The Savings Game: Six ways to save by going green
By Anya Kamenetz
Tribune Media Services
If you read glossy magazines, you might think that living a more environmentally conscious lifestyle means spending more: on organic produce, designer hemp and bamboo clothing, a Tesla electric sports car or a custom-built, geothermally heated home. But many of the most important small steps you can take to benefit the planet are also good for your wallet.
Here are six of them, in order of potential savings.
--Weatherproof your home.
We’re at the height of air conditioning season, when electric bills spike. At two government websites, energystar.gov and http://hes.lbl.gov/consumer/, you can assess your home’s energy performance compared to similar homes and get a list of recommendations.
At the top of the list are increasing insulation and sealing drafts and ductwork; possible savings range from 25 percent to 40 percent of monthly bills. You can also get information on hiring qualified experts to check, or “audit,” your home energy use; all these modifications carry a 10 percent federal tax credit up to $500 in 2011.
Changes you can make today, for free, include turning off the heating or cooling system when you are out of the house, raising the thermostat temperature to 78 degrees, drawing the blinds against bright sunlight and using fans and open windows to cool off.
Gasoline prices are up 72 percent over a year ago. In May, the average American family spent 9 percent of its budget filling up the tank. We can’t all commute by bike, but any step you take to reduce your driving will help both your wallet and the planet. Put everyday trips into Google Directions or another service to ensure you’re finding the most efficient route. Combine errands and go at odd times of the day to avoid waiting in traffic. Consider taking a vacation jaunt by train or bus. Set up carpools for work or for kids. The website Drive Less Save More (www.drivelesssavemore.com) is focused on the Pacific Northwest, but it has lots of good suggestions for everyone.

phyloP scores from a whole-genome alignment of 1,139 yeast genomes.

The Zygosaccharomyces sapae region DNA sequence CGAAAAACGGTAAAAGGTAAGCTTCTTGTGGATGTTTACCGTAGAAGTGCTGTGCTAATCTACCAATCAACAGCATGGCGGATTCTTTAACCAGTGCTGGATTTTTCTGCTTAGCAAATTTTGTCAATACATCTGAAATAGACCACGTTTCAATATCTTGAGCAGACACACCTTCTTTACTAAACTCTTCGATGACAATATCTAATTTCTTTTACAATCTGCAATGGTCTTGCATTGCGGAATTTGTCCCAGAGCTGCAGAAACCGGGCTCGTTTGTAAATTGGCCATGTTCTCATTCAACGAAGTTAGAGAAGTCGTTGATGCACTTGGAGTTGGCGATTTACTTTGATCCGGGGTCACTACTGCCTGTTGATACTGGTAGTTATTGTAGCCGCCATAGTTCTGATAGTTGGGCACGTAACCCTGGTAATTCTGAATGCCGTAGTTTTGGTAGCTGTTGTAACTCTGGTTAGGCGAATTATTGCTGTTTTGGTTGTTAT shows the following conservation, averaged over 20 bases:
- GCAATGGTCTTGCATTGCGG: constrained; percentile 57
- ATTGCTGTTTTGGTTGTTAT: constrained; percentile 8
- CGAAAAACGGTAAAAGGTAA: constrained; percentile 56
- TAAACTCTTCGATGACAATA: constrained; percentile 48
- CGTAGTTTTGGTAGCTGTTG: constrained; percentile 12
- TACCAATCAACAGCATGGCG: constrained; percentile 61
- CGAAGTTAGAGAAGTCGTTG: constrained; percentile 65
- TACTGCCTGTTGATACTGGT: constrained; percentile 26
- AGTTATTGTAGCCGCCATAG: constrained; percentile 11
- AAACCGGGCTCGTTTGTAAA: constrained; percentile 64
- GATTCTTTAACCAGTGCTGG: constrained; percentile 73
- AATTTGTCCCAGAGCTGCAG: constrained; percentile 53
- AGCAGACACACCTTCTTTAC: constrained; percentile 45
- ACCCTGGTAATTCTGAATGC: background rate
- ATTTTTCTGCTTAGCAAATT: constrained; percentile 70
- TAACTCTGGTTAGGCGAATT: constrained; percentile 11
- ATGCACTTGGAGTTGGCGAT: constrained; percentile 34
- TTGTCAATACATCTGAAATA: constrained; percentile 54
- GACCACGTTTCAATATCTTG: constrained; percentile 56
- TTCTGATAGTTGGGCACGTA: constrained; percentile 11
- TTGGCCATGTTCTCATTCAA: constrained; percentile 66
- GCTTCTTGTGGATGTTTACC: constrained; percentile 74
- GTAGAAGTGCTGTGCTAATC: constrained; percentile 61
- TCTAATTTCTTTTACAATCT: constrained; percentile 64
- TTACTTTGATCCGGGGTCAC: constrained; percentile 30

--Watch home energy use.
Appliances and electronics now account for 31 percent of home energy use, a growing share. That means computers, televisions, DVD/DVR players, cellphone and laptop chargers. Unplug them, put them on a power strip and switch off when not in use, or use a “smart strip” available at electronics stores to power them on and off automatically.
--Tweak your diet.
Americans spend half their food dollars on restaurant, takeout and prepared meals, which cost more, have more fat and calories, and require more energy to make and transport. Commit to making dinner at home one more night a week for a month and taking lunch to school or work one more day. Bonus points if you build the meals around fresh in-season produce, abundant in stores right now, and cheap staples like pasta and beans.
--Buy less, and buy used.
Easy. Anything you can buy used, rent, share or borrow, from a lawnmower to a tricycle, means less consumer waste and less spending for you. Check out Craigslist, eBay, and newer websites like Neighborgoods (neighborgoods.net) and Freecycle (www.freecycle.org) before you shop for something new. You might be surprised by what you find!
--Consider the sun.
Solar power is not just for California. Tax credits and grants make it economically rewarding in at least a dozen states. New Jersey, surprisingly, has the most installed solar power behind California.
See a detailed list of state incentives at the government website DSIREUSA.org. You can also try leasing solar panels from a company like Sungevity or Solar City. The company installs and maintains the panels on your house. You pay nothing upfront and pay a monthly bill consisting of your new energy bill, plus the lease payment, which the company warrants will be cheaper in most cases than your old energy bill alone.
Anya Kamenetz’ latest book is “DIY U: Edupunks, Edupreneurs, and the Coming Transformation of Higher Education.” She welcomes your questions at firstname.lastname@example.org